We asked Dr. Dixon some questions about Glaucoma- and here is what she had to say:
Q. What is glaucoma?
Glaucoma is an eye disease caused by a high pressure of the fluid inside the eyeball. The high-pressure causes damage to the optic nerve overtime and can lead to vision loss and blindness.
Q. What causes glaucoma?
Many cases of glaucoma are genetic, meaning they tend to run in families. It can also be caused by an injury, a severe infection, certain medication’s like steroids, and some inflammatory conditions.
Q. Who gets glaucoma?
Anyone can get glaucoma. However, you are at a higher risk if you are over 40 years old, have a family history for glaucoma, have diabetes, or have a history of high pressure.
Q. How is glaucoma harmful to vision?
Glaucoma slowly causes damage to the optic nerve. This causes slow vision loss from your peripheral vision into your central vision. It can eventually leave to tunnel vision or total blindness.
Q. Will I go blind from glaucoma?
Only the most severe and untreated cases of glaucoma will end in total blindness. Most cases of glaucoma are very treatable, however they need to be diagnosed in a timely manner. This is why having your eyes checked on a yearly basis is extremely important because the beginning stages of glaucoma have no symptoms.
Q. How can I tell if I have glaucoma?
You will have no symptoms whatsoever in the early stages of glaucoma. The only way it can be detected is with a yearly comprehensive eye exam with your eye doctor. As glaucoma progresses, you may notice a reduction in your peripheral vision.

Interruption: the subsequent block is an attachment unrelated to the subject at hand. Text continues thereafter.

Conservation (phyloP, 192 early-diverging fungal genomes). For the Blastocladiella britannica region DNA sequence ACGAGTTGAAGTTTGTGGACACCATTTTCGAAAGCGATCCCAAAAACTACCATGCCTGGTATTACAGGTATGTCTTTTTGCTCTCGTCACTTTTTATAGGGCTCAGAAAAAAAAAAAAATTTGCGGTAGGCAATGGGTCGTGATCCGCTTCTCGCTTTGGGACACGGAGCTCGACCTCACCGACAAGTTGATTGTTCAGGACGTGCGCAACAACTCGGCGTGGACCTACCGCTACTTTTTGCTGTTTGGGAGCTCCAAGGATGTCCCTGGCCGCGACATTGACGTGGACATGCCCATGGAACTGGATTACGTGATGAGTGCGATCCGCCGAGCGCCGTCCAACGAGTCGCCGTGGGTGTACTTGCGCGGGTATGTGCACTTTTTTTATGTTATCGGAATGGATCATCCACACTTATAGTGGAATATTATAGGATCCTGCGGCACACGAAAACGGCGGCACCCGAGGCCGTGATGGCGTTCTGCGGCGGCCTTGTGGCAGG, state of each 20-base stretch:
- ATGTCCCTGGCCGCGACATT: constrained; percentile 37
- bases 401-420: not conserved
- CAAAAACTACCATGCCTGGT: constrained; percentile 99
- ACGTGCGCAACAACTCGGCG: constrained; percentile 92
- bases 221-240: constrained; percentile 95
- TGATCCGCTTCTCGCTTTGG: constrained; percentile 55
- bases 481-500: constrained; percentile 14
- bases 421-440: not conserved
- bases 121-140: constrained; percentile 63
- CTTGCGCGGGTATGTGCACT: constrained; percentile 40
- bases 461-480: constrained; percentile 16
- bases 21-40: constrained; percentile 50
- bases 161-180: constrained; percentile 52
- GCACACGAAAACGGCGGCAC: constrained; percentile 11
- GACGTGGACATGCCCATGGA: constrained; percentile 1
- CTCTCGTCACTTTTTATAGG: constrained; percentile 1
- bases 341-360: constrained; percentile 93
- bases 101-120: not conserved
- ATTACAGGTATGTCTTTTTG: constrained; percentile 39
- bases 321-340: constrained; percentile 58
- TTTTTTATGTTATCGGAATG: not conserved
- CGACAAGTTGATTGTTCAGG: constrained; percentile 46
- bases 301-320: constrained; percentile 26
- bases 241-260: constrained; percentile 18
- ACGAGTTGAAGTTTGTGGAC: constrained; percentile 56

Q. How is glaucoma detected?
The only way to detect glaucoma is with regular comprehensive eye exams. Your eye doctor will measure your intraocular pressure (IOP) and examine your optic nerve for signs of damage from glaucoma. If you have any identifiable risk factors for glaucoma, your eye doctor may have you perform additional tests. A visual field test is a detailed computerized measurement of the sensitivity of your peripheral vision. This can detect small changes in your peripheral vision from glaucoma before they are noticeable by you.
Q. How is glaucoma treated?
Most cases of glaucoma are effectively treated with eyedrops to lower the intraocular pressure. Certain cases may require laser treatment or surgery to control the eye pressure to prevent damage from glaucoma.
Q. Can glaucoma be prevented?
The best prevention for glaucoma is being tested every year, especially if you have any risk factors. The earlier that glaucoma is detected, the better your chances of effectively treating it and lowering your eye pressure to a safe leave to prevent vision loss.
One common misconception is that high eye pressure is related to high blood pressure. Unfortunately, unlike blood pressure, you cannot lower your eye pressure by exercising more or improving your diet. The pressure of the fluid inside your eye (called the aqueous humor) is a factor of how much fluid your eye is producing and how quickly it is draining out. The majority of these dynamics are determine determined by genetics.